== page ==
The Institut des Sciences de la Terre d’Orléans invites for application for an ERC funded three-years PhD thesis in Geodynamics – Radiometric Dating
Key words: rheology, brittle-ductile-transition, detachments, strike-slip, shear zone, 40Ar-39Ar, strain localisation, radiometric dating, laboratory experiments
Project description: In classical rheological models, the brittle-ductile transition (BDT) corresponds to a peak of resistance at the intersection of rupture criteria characteristic of the upper crust and flow laws at work in the lower crust. However, field observations shows that large-scale detachments often tend to localise precisely in the BDT in the P-T conditions of the lower greenschists facies, where they accommodate large displacements before entering the brittle field during exhumation. Previous studies have shown the importance of various
factors for strain localisation such as grain size changes, fluid-rock interactions and tectonic inheritance. Fluidrock interactions play a major role because the presence of fluids may modify the effective pressure, because the incorporation of water in crystal lattice decreases the resistance and also because fluids control metamorphic reactions that produce weak mineral phases such as phyllosilicates. When modelling the formation of large-scale detachments, one often has to use ad-hoc rheological parameters to empirically describe how rock materials weaken at the depth of the brittle-ductile transition. The various processes involved in strain localisation can be observed on exhumed rocks that have crossed the ductile-to brittle transition during exhumation as in the case of detachments (Cyclades, Tuscan Archipelago, Basin and Range, Norwegian Caledonides) but also in the case of strike-slip shear zones such as the South Armorican Shear Zone. The comparison of both contexts is interesting because exhumation rates and the interactions with surface-derived fluids are very different, thus providing the opportunity to study and quantify their rheological consequences independently. In the case of strike-slip shear zone one can even see alternating ductile and brittle behaviour depending upon strain rate. The aim of the research is to quantify the role of such localising factors based on field observations of extensional structures and a dense and detailed sampling across shear zones to estimate the P-T conditions of syn-kinematic parageneses and the timing of strain localisation. The study will combine detailed field analysis of a limited number of shear zones, metamorphic petrology, age-constraints (40Ar-39Ar and Rb-Sr methods) and laboratory experiments.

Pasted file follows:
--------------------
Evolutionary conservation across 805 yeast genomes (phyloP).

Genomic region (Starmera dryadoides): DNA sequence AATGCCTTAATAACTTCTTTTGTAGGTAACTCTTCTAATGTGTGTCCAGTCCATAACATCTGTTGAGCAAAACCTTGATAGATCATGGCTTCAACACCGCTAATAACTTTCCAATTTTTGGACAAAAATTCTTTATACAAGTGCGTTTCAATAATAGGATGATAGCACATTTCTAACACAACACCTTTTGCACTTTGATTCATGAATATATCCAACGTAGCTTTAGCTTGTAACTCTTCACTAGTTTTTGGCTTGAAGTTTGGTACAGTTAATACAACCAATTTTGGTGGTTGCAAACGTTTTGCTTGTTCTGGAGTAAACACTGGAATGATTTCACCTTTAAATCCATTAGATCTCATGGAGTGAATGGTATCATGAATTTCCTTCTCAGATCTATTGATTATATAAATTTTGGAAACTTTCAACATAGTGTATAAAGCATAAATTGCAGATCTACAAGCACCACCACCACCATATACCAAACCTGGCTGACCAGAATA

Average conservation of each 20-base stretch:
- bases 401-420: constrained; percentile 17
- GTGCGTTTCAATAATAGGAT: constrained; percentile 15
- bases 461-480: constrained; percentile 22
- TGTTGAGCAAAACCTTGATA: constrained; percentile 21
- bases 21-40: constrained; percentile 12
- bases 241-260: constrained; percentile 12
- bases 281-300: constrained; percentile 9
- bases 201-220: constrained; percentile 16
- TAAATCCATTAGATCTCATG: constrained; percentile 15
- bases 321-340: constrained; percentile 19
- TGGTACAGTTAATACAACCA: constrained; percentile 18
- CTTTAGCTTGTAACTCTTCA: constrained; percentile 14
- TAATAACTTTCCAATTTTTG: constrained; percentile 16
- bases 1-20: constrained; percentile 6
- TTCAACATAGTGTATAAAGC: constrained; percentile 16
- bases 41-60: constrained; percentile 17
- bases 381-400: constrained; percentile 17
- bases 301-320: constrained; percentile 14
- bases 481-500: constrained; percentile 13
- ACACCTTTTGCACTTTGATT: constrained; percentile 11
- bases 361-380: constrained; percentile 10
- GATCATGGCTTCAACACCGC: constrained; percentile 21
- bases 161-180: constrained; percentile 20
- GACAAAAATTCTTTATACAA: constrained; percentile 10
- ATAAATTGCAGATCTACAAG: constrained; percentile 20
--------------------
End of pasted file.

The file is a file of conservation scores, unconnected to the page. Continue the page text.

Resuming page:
The host institution and the laboratory: The University of Orléans (UO) is a medium-size campus with 13000 students in different fields of research from Mathematics, Physics, Law, Economy, Biology to Earth and Space Sciences. The laboratory (Institut des Sciences de la Terre d’Orléans, ISTO) is part of the Observatoire des Sciences de l’Univers en Région centre (OSUC), an internal school of the UO devoted to research and teaching in geosciences, environmental sciences, atmospheric and space sciences. ISTO has developed research facilities in geodynamics and experimental petrology that are internationally recognized as proven by one ERC Advanced Research Grant RHEOLITH and two ERC Starting Research Grants. The OSUC has also been recently elected as a centre of excellence via two nationally-funded projects (Labex VOLTAIRE dedicated to the study of fluids from the deep Earth to the atmosphere, and Equipex PLANEX dedicated to analyses and experiments in extreme environments) showing the steadily growing role played by ISTO at the national level.
RHEOLITH will involve ~6 academic staffs, 7 PhD students, 3 engineers and 3 post-docs thus providing a strongly integrated and interactive academic-research environment for the PhD project .
Eligibility: We are seeking for a creative individual with a diploma or M.Sc. degree in geology. A solid background in geodynamics and petrology is an advantage.
Funding context: the research and the scholarship will be funded by the RHEOLITH ERC Advanced Research Grant (P.I. L. Jolivet, co-PI E. Burov)
Application: Requests and applications including a motivation letter, CV, as well as the names and email addresses of two potential referees should be submitted as a single pdf file by email to Laurent Jolivet (Laurent.firstname.lastname@example.org), Romain Augier (email@example.com), Stéphane Scaillet (firstname.lastname@example.org). Deadline for application is June 30, 2013.